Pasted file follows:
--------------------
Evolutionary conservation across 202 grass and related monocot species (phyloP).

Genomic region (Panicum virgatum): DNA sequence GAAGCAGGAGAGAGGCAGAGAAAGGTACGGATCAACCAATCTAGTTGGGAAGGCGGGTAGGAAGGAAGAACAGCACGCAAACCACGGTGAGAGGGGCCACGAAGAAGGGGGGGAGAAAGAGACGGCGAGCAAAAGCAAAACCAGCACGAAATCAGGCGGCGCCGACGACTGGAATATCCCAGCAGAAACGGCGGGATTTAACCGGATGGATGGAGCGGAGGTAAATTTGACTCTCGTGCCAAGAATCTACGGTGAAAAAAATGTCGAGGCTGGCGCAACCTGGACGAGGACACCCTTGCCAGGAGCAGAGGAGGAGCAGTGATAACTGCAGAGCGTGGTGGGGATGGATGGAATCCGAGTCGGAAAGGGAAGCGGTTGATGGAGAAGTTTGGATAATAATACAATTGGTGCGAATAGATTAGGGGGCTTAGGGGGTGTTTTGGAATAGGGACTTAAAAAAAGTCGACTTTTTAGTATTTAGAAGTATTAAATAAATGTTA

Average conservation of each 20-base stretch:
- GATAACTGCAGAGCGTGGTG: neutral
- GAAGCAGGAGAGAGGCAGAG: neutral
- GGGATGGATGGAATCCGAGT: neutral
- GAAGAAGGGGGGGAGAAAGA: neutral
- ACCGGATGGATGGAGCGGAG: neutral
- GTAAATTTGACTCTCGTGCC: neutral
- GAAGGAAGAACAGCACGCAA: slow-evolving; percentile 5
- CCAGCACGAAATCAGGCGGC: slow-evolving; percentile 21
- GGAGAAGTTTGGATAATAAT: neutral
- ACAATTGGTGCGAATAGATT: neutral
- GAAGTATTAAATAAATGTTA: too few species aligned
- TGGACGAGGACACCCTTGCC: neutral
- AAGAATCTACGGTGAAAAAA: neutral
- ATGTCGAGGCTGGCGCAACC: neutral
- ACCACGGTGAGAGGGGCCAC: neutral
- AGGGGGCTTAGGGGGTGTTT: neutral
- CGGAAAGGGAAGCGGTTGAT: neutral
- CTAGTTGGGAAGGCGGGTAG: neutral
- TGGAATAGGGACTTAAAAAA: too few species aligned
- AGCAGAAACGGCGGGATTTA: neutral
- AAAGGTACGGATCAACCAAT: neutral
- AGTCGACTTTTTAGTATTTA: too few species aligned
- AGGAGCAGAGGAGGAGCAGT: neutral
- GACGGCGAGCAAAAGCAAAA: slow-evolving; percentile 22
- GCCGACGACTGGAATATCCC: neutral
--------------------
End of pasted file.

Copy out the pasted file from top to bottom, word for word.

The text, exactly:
Evolutionary conservation across 202 grass and related monocot species (phyloP).

Genomic region (Panicum virgatum): DNA sequence GAAGCAGGAGAGAGGCAGAGAAAGGTACGGATCAACCAATCTAGTTGGGAAGGCGGGTAGGAAGGAAGAACAGCACGCAAACCACGGTGAGAGGGGCCACGAAGAAGGGGGGGAGAAAGAGACGGCGAGCAAAAGCAAAACCAGCACGAAATCAGGCGGCGCCGACGACTGGAATATCCCAGCAGAAACGGCGGGATTTAACCGGATGGATGGAGCGGAGGTAAATTTGACTCTCGTGCCAAGAATCTACGGTGAAAAAAATGTCGAGGCTGGCGCAACCTGGACGAGGACACCCTTGCCAGGAGCAGAGGAGGAGCAGTGATAACTGCAGAGCGTGGTGGGGATGGATGGAATCCGAGTCGGAAAGGGAAGCGGTTGATGGAGAAGTTTGGATAATAATACAATTGGTGCGAATAGATTAGGGGGCTTAGGGGGTGTTTTGGAATAGGGACTTAAAAAAAGTCGACTTTTTAGTATTTAGAAGTATTAAATAAATGTTA

Average conservation of each 20-base stretch:
- GATAACTGCAGAGCGTGGTG: neutral
- GAAGCAGGAGAGAGGCAGAG: neutral
- GGGATGGATGGAATCCGAGT: neutral
- GAAGAAGGGGGGGAGAAAGA: neutral
- ACCGGATGGATGGAGCGGAG: neutral
- GTAAATTTGACTCTCGTGCC: neutral
- GAAGGAAGAACAGCACGCAA: slow-evolving; percentile 5
- CCAGCACGAAATCAGGCGGC: slow-evolving; percentile 21
- GGAGAAGTTTGGATAATAAT: neutral
- ACAATTGGTGCGAATAGATT: neutral
- GAAGTATTAAATAAATGTTA: too few species aligned
- TGGACGAGGACACCCTTGCC: neutral
- AAGAATCTACGGTGAAAAAA: neutral
- ATGTCGAGGCTGGCGCAACC: neutral
- ACCACGGTGAGAGGGGCCAC: neutral
- AGGGGGCTTAGGGGGTGTTT: neutral
- CGGAAAGGGAAGCGGTTGAT: neutral
- CTAGTTGGGAAGGCGGGTAG: neutral
- TGGAATAGGGACTTAAAAAA: too few species aligned
- AGCAGAAACGGCGGGATTTA: neutral
- AAAGGTACGGATCAACCAAT: neutral
- AGTCGACTTTTTAGTATTTA: too few species aligned
- AGGAGCAGAGGAGGAGCAGT: neutral
- GACGGCGAGCAAAAGCAAAA: slow-evolving; percentile 22
- GCCGACGACTGGAATATCCC: neutral